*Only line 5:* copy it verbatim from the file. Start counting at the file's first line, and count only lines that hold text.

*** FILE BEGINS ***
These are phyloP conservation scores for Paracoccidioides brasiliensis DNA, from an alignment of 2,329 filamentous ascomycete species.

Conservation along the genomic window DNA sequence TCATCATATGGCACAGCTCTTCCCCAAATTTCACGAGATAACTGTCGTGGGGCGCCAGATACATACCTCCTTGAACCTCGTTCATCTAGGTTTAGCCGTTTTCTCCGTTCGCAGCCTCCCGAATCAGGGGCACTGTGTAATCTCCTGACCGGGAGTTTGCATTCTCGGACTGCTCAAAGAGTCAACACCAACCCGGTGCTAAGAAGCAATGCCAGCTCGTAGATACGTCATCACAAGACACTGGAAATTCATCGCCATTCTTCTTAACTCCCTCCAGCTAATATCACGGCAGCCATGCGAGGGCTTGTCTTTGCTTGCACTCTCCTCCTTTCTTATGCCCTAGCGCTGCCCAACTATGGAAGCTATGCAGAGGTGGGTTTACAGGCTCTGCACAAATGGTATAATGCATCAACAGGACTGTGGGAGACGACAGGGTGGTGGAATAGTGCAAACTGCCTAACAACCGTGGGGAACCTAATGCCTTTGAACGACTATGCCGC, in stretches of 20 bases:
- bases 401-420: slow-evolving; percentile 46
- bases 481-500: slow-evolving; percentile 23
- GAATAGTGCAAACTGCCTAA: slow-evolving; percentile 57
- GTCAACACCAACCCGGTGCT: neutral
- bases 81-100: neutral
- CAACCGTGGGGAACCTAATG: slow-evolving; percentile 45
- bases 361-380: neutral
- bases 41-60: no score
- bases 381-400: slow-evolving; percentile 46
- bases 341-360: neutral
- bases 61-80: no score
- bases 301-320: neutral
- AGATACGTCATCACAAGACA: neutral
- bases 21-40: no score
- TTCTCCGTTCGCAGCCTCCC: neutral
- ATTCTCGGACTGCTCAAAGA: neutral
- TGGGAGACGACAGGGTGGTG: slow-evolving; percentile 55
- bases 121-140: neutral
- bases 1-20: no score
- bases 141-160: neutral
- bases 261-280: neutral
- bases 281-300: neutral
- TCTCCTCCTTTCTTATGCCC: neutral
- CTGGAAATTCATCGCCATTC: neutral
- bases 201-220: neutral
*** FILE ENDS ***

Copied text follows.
- GAATAGTGCAAACTGCCTAA: slow-evolving; percentile 57